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12.05.2009 Editorial

Enchroachment on gov`t lands

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The two stories, that have caught the attention of most Ghanaians in recent weeks, are the enchroachment on Ghana Atomic Energy (GAE) and a public cemetary lands at Bortianor, all in Accra, by private developers.

Whilst it took a visit by the Minister of Lands and Natural Resources, Mr. Colins Dauda, to make public the encroachment of the GAE lands, that of the public cemetary at Bortianor was exposed by the exposure of buried dead bodies after a heavy downpour.

Interestingly, while the Colins Dauda had announced that all buidings that had been put up on the GEA lands would be demolished, the Accra Metropilitan Assembly (AMA), which has direct supervisory responsibility over the cemetery, is only raising alarm over a possible epidemic, without coming out with concrete measures to solve the problem. What amused The Chronicle most was the reported comment made Dr. Simpson Anim-Boateng, the Director in charge of the Public Health Department of the AMA.

He was quoted by the Daily Graphic as saying that attempts made by the AMA to halt the enchroachment on the land failed, as the people were determined to build there, despite the health implications for them and their families.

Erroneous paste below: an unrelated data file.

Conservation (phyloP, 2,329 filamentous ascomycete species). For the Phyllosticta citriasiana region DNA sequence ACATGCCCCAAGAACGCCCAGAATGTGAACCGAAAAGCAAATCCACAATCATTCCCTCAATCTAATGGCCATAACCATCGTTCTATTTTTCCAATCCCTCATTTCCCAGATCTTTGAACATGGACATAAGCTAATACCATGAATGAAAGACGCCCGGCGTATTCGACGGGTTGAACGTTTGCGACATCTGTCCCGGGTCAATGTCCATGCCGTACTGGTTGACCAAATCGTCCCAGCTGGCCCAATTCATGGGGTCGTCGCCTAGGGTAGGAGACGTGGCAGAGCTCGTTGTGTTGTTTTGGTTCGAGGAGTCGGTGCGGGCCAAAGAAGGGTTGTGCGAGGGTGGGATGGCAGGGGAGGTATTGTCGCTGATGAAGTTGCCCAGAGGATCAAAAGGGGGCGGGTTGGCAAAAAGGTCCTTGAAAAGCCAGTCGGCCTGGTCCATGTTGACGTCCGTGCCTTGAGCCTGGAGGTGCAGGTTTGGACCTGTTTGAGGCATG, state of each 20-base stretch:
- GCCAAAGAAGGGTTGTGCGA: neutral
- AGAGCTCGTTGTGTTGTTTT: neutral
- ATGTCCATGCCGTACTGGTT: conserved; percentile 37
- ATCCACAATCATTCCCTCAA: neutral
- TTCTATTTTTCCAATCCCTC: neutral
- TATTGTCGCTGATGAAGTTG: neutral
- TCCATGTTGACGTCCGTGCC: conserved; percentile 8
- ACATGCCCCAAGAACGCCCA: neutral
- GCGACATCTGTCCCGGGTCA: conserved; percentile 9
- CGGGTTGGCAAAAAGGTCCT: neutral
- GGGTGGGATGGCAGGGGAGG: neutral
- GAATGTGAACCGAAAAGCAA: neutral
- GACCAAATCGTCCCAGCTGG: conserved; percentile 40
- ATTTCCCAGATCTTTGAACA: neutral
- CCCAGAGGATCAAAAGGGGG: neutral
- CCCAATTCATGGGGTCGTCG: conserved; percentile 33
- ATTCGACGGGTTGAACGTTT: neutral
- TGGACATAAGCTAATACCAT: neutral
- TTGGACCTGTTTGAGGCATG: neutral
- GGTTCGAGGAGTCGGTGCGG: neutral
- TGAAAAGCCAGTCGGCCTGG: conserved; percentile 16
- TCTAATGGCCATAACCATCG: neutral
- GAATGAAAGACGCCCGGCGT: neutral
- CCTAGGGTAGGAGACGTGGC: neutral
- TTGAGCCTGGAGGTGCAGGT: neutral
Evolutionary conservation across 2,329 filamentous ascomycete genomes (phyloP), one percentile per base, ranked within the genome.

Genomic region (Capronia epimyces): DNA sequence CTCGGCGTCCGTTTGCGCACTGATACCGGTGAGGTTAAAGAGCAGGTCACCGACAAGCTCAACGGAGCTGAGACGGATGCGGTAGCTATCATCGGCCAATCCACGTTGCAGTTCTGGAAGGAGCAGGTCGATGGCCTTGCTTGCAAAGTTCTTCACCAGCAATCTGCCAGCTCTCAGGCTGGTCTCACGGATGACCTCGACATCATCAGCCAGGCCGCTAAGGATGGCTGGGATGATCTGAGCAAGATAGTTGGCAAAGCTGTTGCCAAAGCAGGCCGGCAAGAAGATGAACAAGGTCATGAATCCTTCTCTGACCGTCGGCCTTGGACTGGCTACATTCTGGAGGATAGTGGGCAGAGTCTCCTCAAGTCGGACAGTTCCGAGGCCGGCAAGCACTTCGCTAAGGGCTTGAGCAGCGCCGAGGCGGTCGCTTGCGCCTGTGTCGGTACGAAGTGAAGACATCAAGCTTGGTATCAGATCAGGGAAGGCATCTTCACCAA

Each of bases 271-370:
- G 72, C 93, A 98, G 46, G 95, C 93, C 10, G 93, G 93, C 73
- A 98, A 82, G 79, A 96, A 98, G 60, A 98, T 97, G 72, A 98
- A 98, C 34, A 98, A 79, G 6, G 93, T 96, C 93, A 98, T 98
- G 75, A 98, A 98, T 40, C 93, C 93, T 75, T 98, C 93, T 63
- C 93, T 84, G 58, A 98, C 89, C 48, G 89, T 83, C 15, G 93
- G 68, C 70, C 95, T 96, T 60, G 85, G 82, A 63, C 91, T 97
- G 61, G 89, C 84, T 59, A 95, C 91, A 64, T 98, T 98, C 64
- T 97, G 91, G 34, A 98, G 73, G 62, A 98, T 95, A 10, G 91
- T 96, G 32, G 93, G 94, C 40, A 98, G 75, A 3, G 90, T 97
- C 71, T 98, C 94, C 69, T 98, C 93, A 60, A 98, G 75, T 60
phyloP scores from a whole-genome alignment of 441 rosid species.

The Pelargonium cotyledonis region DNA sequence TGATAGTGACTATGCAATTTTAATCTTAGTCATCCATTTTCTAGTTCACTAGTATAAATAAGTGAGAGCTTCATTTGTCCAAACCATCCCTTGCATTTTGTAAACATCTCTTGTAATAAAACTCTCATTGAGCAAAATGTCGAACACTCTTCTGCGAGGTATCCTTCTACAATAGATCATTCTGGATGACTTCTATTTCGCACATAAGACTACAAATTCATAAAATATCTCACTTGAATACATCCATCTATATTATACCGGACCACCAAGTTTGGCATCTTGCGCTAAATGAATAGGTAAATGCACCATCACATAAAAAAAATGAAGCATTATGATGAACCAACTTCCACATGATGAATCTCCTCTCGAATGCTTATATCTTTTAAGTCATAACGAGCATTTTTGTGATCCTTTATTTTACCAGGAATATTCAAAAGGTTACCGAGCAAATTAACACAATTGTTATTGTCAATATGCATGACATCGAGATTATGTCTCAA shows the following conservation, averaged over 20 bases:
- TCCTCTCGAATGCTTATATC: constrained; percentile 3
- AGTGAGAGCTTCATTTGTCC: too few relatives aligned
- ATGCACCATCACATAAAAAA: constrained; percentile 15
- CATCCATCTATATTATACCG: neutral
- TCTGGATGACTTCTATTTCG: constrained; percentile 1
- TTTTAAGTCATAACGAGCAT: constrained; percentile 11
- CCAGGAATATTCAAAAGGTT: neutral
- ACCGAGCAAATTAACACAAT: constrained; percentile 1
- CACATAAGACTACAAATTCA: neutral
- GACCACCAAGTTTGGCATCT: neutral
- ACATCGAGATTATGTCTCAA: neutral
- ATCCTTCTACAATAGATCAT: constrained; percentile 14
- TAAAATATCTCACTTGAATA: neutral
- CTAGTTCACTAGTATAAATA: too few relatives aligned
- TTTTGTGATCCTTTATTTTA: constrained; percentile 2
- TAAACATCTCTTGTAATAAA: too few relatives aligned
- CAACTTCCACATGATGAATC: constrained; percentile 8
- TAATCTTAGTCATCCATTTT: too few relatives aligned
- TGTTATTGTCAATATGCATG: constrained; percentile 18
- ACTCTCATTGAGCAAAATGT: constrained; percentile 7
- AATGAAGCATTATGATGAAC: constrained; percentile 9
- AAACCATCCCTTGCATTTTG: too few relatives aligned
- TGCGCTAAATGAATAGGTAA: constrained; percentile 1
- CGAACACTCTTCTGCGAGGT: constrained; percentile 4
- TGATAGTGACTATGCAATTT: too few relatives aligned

The Chronicle finds this excuse by the learned doctor unacceptable, and calls on the government to investigate the case, and punish all those who would be found culpable. Before one puts up a building in Accra, the person must first obtain a permit from the AMA. One would therefore be tempted to ask, who gave the permit to those who have built on the cemetery land.

Granted that these private developers did not obtain permits before building, the AMA could have used every legitimate force to stop the continued enchroachment on the land, which they failed to do, even though they have building inspectors who receive salaries at the end of the month.

To us at The Chronicle, this issue about the enchroachment of government lands keeps on occurring, because the government or the sector ministry is not meting out punitive sanctions against those responsible for the protection of these lands.

Indeed, if an official working at the Town and Country Department of the AMA had been prosecuted and jailed for issuing wrong permits for people to enchroach on government lands, it would have served as a deterent to others, but this is not happening.

Since the cemetery in question, was acquired as far back as 1960, the government definitely has documents covering them, and those who issued out the permits should have known this, because it is one of the prerequisites for issuing a permit to a developer. Some unscrupulous Ghanaians sometimes collude with officialdom to enchroach on government lands, because they believe that when they complete it, nobody would come and demolish it. This unpatriotic attitude is doing more harm than good to this country.

The Chronicle is also astonished that the GAE, which is manned by competent people, would sit down for private developers to take over the lands right under their noses.

This is objectionable, because they could have reported the incident to the security agencies for help, if they could not handle it themselves. We support the position by the sector minister that all unauthorised structures on the site be demolished.

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